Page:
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 Post subject: GMAT Algebra (Data Sufficiency)Posted: Fri Jul 16, 2010 10:23 pm

Joined: Sun May 30, 2010 3:15 am
Posts: 424
The three integers in the set {x, y, z} are all less than 30. How many of the integers are positive?
(1) x + y + z = 67
(2) x + y = 40

A. Statement (1) BY ITSELF is sufficient to answer the question, but statement (2) by itself is not.
B. Statement (2) BY ITSELF is sufficient to answer the question, but statement (1) by itself is not.
C.Statements (1) and (2) TAKEN TOGETHER are sufficient to answer the question, even though NEITHER statement BY ITSELF is sufficient.
D. Either statement BY ITSELF is sufficient to answer the question.
E. Statements (1) and (2) TAKEN TOGETHER are NOT sufficient to answer the question, meaning that further information would be needed to answer the question.

(A) Statement (1) alone is sufficient. Since all the numbers are less than 30, all three must be positive for their sum to be 67 or greater because there is no way to get a sum greater than or equal to 67 with just two positive numbers less than 30.

Note: If this is confusing, try plugging in numbers and you will find that it is impossible to have a negative number when 3 numbers less than 30 must sum to a number 67 or greater. Since 29 + 29 = 58, then the third number cannot be negative for the sum of all three to be greater than 67. This provides sufficient information to know how many are positive.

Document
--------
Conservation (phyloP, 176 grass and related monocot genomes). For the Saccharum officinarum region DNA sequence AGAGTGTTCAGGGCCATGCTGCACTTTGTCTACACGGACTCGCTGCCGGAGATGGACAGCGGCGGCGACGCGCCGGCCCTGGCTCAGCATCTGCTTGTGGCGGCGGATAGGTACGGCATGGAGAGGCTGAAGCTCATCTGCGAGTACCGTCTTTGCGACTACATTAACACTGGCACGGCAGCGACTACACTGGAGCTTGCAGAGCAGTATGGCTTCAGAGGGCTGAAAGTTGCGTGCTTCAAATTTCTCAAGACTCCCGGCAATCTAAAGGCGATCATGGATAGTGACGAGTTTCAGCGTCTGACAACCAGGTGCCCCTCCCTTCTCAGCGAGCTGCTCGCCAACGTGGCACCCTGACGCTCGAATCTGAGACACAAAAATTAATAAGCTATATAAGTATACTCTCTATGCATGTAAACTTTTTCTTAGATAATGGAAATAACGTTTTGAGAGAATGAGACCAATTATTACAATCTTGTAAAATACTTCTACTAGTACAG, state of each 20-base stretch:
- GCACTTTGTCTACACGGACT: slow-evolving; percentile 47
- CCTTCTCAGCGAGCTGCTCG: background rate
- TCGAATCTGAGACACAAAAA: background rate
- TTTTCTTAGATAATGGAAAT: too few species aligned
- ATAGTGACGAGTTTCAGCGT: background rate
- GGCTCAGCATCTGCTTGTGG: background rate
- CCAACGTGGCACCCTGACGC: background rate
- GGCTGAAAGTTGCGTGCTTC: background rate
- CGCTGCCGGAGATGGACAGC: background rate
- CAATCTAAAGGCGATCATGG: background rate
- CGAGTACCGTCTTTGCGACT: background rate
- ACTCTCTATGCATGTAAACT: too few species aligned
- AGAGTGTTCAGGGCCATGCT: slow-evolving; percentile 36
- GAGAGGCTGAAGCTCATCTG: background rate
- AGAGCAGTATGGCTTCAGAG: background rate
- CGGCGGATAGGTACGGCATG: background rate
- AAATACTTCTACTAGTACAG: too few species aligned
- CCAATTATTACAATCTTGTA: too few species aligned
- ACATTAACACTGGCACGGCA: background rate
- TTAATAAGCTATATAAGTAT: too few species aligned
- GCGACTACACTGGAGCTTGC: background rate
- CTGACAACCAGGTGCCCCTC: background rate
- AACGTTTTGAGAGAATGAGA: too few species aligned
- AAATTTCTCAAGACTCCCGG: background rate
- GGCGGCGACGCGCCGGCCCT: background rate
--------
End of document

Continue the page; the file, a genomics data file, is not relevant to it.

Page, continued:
Statement (2) alone is insufficient, because it implies that x and y are positive, but gives no information about z.

Since Statement (1) is sufficient alone, and Statement (2) is not, the correct answer is choice (A).
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Statement 2 is also sufficient.
If x + y is 40 and each is less than 30, then max value for either is 29, making the other at least 11. There is no way for either to be negative if they are both less than 30. Also if x and y add up to 40, z must be positive.

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 Post subject: Re: GMAT Algebra (Data Sufficiency)Posted: Fri Jul 16, 2010 10:29 pm

Joined: Sun May 30, 2010 2:23 am
Posts: 498
Everything is clear with your reasoning except:
"Also if x and y add up to 40, z must be positive."

My guess is, that in your reasoning, you've also used statement (1).

Note, that we are examining Statement (2) alone. So we only know that:
"The three integers in the set {x, y, z} are all less than 30. x + y = 40".
We clearly know nothing about z, except that it is less than 30. So it can be positive or it can be negative.

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 Post subject: Re: GMAT Algebra (Data Sufficiency)Posted: Tue May 28, 2013 8:34 am

Joined: Tue May 28, 2013 8:24 am
Posts: 1
x+y+z=67

Per the given explanation, Since all the numbers are less than 30, all three must be positive for their sum to be 67.

But what if x=40,y=10,z=17, here x is greater than 40. How can statement 1 be true?

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 Post subject: Re: GMAT Algebra (Data Sufficiency)Posted: Thu May 30, 2013 1:22 pm

Joined: Sun May 30, 2010 2:23 am
Posts: 498
Suganya wrote:
But what if x = 40, y = 10, z = 17, here x is greater than 40. How can statement 1 be true?
The basic statement tells us that all of the variables are less than 30, so x can not be 40.

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